Chetan Bhagat's letter to women who are stressed will simply melt your heart
Chetan Bhagat responded to a report by Neilsen that stated that Indian women were the most stressed. His letter is heart warming and you must read it now
A study by Nielsen recently revealed that Indian women were the most stressed in the world. It stated that an overwhelming 87 percent of Indian women felt stressed most of the time, and 82 percent reported that they had no time to relax.
So when this news came out, popular author Chetan Bhagat penned a heart-warming piece for a local daily for all Indian women. It is one that you must read if you are also struggling to juggle between multiple roles at home and work.
This is what he wrote:
“Alright, this is not cool at all. A recent survey by Nielsen has revealed that Indian women are the most stressed out in the world: 87% of our women feel stressed out most of the time. This statistic alone has caused me to stress out. Even in workaholic America, only 53% women feel stressed.
What are we doing to our women? I’m biased, but Indian women are the most beautiful in the world. As mothers, sisters, daughters, colleagues, wives and girlfriends – we love them. Can you imagine life without the ladies?
For now, I want to give Indian women five suggestions to reduce their stress levels.
One, don’t ever think you are without power. If your mother in law doesn’t like you. Leave her views for her. Be who you are, not someone she wished you would be. She doesn’t like you? That’s her problem.
Two, if you are doing a good job at work and your boss doesn’t value you -tell him that, or quit. Talented, hard-working people are much in demand.
Three, educate yourself, learn skills, network – figure out ways to be economically independent. So next time your husband tells you that you are not a good enough wife, mother or daughter-in-law, you can tell him to take a hike.
Four, do not ever feel stressed about having a dual responsibility of family and work. It is difficult, but not impossible. The trick is not to expect an A+ in every aspect of your life. You are not taking an exam, and you frankly can’t score cent per cent (unless you are in SRCC, of course). It is okay if you don’t do four dishes for lunch, one can fill their stomach with one. It is okay if you don’t work until midnight and don’t get a promotion.
Nobody remembers their job designation on their dying day.
Five, most important, don’t get competitive with other women. Someone will make a better scrapbook for her school project than you. Another will lose more weight with a better diet.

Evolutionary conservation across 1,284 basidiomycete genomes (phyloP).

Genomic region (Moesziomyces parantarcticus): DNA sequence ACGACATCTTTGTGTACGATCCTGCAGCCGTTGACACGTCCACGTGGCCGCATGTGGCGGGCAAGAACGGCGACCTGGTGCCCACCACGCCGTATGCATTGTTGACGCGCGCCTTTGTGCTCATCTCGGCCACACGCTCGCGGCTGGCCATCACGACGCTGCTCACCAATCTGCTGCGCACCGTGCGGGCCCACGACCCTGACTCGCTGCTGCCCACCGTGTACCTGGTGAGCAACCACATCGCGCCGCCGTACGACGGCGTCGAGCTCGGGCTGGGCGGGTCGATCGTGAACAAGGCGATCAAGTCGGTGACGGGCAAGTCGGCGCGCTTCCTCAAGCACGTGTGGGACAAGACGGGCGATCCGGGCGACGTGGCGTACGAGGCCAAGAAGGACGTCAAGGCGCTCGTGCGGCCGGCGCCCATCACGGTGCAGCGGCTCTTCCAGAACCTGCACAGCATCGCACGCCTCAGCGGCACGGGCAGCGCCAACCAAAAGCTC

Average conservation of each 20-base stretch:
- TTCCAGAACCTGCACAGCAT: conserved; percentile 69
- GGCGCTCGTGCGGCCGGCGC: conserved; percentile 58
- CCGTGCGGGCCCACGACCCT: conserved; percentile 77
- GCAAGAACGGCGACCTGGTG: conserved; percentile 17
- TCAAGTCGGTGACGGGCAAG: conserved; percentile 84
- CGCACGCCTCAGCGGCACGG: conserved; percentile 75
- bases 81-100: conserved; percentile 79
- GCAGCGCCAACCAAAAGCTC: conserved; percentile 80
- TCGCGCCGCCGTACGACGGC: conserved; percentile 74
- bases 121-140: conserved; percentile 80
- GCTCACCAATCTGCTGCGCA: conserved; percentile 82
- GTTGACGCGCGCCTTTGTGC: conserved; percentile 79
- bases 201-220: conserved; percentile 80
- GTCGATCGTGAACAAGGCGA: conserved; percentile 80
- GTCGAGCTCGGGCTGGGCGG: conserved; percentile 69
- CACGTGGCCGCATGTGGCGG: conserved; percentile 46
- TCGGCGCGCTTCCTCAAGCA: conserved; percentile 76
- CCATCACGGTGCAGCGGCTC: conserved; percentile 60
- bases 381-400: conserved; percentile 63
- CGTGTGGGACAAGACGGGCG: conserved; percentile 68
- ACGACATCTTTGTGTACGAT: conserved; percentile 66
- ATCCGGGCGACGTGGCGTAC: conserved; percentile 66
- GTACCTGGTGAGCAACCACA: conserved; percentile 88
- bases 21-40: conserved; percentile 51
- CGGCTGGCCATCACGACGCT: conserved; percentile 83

Your neighbor may make a six-dabba tiffin for her husband, you don’t – big deal.
Do your best, but don’t keep looking out for the report card, and definitely don’t expect to top the class. There is no ideal woman in this world, and if you strive to become one, there will be only one thing you will achieve for certain – stress.
So breathe, chill, relax. Tell yourself you are beautiful, do your best and deserve a peaceful life.
Anybody trying to take that away from you is making a mistake, not you. Your purpose of coming to this earth is not to please everyone. Your purpose is to offer what you have to the world, and have a good life in return. The next time this survey comes, i don’t want to see Indian women on top of the list. I want them to be the happiest women in the world.
Continue reading to see the shocking revelations of the survey.
The Nielsen survey titled ‘Women of the World,’ the study surveyed 6,500 women across 21 different nations. Incidentally, the report blamed the difficulty of juggling multiple roles at home and work as the main reason for their stress.
It also said that women between 25 and 55 years of age reportedly felt the most stress. Most of them were pushed by demands from relatives to conform to the paradigm of being ‘ideal daughter,’ ‘ideal wife,’ and ‘ideal daughter-in-law.’
Add to this the load of trying to balance demanding careers and roles as the perfect daughters, wives, daughter-in-laws, and mothers.
The study also stated that across generations, from daughters to mothers to grandmothers, women all around the world worry about future opportunities, even in the face of optimism. High stress is universal, but daughters (average age of 30) are most stressed. As her family is early in its formation and income levels have not yet reached full potential, there is constant pressure to fulfill daily needs.
"Women are critical contributors in finance, info-tech, pharmaceutical research, and other industries that are driving the growth of India Inc. Easing the stresses that prevent them from reaching their full potential at work is a smart way for companies to attract and retain key talent. Keeping women’s careers on track may not guarantee ongoing economic success but not doing so will surely limit it," Sylvia Ann Hewlett (president of the Center for Work-Life Policy and Sylvia Ann Hewlett Associates) and Ripa Rashid (executive vice president of the Center for Work-Life Policy) wrote in the Harvard Business Review about this stress among Indian women.
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